By Clifford F. Lynch
The North American Free Trade Agreement (NAFTA) was supposed to give Mexican
truckers full and free access to U.S. highways. But 13 years after the agreement
took effect, Mexican truckers are still stuck in idle, barred from making
deliveries outside U.S. commercial zones that extend roughly 25 miles along the
Under the original schedule, NAFTA would have opened U.S. roadways to both
Canadian and Mexican truckers on Jan. 1, 2000. In 1995, however, the Clinton
administration put the trucking provisions of NAFTA on hold – but only for
Mexican truckers – citing concerns about the trucks’ ability to meet U.S.
In 2001, Congress enacted legislation requiring U.S. government agencies to
meet 22 safety requirements before Mexican truckers would be allowed to travel
beyond the commercial zones. The following year, Transportation Secretary Norman
Mineta confirmed that those requirements had been met. Legal challenges,
however, kept the initiative tied up in court until 2004, when the U.S. Supreme
Court resolved the matter, ruling that Mexican truckers should be allowed into
the United States.
This past February, the Department of Transportation (DOT) finally announced
a one-year pilot program that will allow selected Mexican carriers to make
deliveries beyond the U.S. commercial zones. To participate, truckers must pass
a safety audit by U.S. inspectors, including a complete review of driver
records, insurance policies, drug and alcohol testing programs, and vehicle
Thirteen years after NAFTA became law, that seems appropriate to me,
particularly since thousands of Canadian trucks move freely around the United
States. Besides, the United States has spent more than $500 million since 1995
to improve inspection stations on the southern border and to pay for more than
600 truck inspectors.
The benefits of NAFTA are pretty clear. In 2006, imports and exports between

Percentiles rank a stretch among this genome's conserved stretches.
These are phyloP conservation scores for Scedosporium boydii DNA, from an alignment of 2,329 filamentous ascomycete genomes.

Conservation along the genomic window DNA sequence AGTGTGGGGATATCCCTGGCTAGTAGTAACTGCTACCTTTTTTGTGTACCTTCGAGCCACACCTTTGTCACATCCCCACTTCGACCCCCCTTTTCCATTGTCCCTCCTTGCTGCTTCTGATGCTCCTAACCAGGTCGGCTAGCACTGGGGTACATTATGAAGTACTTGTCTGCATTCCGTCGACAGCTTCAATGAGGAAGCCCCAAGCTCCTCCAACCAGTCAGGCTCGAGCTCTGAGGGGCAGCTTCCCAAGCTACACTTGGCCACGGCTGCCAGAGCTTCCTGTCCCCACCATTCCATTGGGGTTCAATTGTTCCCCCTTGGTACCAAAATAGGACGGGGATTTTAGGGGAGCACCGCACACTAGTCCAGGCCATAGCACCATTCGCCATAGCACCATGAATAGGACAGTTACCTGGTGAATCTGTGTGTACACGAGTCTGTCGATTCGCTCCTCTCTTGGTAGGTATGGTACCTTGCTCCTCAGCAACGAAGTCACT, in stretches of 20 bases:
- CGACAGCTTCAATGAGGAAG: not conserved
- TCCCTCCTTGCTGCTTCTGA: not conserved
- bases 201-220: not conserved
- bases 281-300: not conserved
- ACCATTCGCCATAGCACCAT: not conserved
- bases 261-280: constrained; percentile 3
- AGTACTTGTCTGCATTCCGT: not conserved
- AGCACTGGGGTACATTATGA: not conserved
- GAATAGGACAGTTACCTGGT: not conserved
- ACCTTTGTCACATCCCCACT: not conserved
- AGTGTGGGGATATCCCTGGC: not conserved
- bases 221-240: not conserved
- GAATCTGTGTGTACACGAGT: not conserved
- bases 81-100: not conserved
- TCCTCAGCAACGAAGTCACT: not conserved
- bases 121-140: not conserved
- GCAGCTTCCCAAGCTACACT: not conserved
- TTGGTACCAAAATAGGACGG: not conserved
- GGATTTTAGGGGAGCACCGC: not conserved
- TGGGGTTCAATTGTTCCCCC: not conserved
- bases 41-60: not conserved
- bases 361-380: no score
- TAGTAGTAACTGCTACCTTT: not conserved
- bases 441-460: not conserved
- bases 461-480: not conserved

the United States and Canada totaled $534 billion, and U.S.-Mexico trade totaled
$332 billion. Every day, $2.4 billion in trade moves between the three
In spite of those demonstrated benefits, the outcry from politicians and
special interest groups continues. A few recent examples:
- Sen. Dianne Feinstein has opened an inquiry into the impact of Mexican
trucks on air quality and safety.
- The Owner-Operator Independent Drivers Association (OOIDA) has testified
before a Senate committee that the DOT has not properly addressed safety and
- In April, the Teamsters Union, Public Citizen, the Sierra Club, and the
Environmental Law Foundation filed suit in federal court to block the pilot
- The John Birch Society, a group with no apparent transportation ties, has
launched a protest, citing security concerns about "allowing
unregulated shipments to move freely on our highways."
- In perhaps the most appalling move of all, the Senate slipped an amendment
to halt the pilot program into the Iraq appropriations bill, which was
subsequently vetoed by the president.
Safety should be our foremost consideration, and in my opinion, the DOT pilot
program more than adequately addresses it. If that does not prove to be the
case, we can deal with it then; but let’s not create a safety or environmental
straw man simply to satisfy special interest groups. And let’s not violate the
spirit of NAFTA because of congressional concerns about illegal immigrants. This
is a totally separate issue.
I’m not a foreign relations expert, but you don’t need to be one to
understand that we should treat both of our NAFTA partners, Canada and Mexico,
We have bigger fish to fry in this industry. Let’s move on.